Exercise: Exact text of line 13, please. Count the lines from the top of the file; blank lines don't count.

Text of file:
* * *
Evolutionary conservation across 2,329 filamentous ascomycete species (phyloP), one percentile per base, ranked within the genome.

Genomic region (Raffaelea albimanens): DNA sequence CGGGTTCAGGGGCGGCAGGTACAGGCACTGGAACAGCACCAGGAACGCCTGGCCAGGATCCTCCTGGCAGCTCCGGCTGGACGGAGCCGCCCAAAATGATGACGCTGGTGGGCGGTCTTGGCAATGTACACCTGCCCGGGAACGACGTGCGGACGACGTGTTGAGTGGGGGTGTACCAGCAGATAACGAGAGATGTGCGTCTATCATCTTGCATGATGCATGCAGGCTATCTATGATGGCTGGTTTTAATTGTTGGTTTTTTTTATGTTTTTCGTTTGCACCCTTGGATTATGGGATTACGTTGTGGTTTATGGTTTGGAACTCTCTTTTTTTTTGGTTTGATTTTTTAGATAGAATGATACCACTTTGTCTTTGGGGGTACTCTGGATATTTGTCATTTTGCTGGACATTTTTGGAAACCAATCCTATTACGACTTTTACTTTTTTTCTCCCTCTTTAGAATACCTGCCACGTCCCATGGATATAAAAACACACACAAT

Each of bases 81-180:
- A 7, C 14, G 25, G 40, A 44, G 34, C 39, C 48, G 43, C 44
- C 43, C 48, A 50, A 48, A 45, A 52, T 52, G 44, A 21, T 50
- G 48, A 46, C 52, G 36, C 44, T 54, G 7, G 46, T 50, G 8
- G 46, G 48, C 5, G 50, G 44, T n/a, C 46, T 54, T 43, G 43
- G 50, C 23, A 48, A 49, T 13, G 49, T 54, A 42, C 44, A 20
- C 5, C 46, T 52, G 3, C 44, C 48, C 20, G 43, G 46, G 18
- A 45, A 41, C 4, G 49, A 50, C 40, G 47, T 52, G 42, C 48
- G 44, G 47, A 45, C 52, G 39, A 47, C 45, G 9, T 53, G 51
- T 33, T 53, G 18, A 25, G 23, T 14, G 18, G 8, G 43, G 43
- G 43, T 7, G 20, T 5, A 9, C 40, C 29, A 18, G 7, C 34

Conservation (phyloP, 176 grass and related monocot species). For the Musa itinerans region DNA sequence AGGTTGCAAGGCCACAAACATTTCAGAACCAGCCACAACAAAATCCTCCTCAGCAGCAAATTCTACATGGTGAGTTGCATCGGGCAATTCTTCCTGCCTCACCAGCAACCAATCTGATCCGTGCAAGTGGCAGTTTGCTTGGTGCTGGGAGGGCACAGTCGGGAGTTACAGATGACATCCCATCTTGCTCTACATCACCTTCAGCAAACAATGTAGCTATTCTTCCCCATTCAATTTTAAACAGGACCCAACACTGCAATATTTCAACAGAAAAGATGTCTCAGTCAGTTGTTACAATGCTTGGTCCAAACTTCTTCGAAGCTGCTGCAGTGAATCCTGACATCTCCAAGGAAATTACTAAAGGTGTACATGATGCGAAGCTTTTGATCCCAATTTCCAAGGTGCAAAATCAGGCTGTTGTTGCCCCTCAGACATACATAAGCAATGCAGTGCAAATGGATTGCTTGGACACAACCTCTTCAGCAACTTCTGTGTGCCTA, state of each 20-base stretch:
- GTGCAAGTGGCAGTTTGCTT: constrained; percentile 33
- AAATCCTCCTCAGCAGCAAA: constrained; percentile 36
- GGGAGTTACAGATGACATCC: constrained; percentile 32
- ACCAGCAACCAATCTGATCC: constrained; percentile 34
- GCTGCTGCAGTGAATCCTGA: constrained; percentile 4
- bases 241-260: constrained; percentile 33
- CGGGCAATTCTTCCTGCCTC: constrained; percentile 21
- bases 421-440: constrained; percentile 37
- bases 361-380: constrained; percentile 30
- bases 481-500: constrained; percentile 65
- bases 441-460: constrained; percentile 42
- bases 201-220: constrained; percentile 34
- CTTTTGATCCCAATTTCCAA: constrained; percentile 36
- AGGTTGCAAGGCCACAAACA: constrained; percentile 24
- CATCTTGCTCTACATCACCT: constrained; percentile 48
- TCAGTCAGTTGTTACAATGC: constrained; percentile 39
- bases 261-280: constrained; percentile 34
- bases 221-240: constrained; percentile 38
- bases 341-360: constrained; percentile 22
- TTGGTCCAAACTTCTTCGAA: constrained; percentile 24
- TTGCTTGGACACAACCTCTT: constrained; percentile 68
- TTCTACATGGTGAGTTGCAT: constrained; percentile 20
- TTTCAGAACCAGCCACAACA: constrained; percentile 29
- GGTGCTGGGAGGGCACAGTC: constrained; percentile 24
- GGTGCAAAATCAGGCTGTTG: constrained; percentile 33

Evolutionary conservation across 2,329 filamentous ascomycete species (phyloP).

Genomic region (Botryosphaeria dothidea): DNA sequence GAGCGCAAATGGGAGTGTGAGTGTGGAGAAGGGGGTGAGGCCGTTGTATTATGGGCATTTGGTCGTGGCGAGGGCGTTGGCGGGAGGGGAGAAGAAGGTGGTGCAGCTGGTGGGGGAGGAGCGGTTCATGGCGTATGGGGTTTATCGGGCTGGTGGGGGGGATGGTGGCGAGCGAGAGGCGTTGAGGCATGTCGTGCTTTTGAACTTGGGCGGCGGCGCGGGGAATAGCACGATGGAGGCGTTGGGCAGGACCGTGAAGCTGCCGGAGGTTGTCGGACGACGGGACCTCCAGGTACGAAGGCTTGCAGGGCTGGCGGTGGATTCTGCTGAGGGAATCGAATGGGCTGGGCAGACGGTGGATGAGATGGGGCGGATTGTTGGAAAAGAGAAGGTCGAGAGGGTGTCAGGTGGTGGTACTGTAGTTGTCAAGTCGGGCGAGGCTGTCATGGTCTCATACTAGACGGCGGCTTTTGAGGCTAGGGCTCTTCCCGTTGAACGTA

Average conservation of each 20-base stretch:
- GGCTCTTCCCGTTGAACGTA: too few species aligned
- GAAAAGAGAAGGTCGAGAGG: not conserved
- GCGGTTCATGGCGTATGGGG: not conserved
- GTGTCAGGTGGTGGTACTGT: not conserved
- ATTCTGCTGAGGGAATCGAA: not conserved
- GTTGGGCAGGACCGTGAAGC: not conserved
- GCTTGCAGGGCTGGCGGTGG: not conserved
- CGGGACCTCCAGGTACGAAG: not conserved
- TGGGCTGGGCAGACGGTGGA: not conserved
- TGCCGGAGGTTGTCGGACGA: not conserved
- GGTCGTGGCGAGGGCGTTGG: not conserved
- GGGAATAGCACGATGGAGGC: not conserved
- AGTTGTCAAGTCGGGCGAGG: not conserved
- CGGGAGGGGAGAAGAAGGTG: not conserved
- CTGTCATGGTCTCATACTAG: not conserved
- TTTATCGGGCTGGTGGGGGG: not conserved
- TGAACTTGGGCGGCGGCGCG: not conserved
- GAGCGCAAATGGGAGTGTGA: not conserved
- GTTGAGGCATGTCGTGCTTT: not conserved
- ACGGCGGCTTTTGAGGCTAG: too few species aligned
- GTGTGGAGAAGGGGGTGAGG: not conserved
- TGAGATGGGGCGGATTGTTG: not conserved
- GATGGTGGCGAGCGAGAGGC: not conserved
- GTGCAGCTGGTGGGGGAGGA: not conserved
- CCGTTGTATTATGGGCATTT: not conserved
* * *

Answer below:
- G 43, T 7, G 20, T 5, A 9, C 40, C 29, A 18, G 7, C 34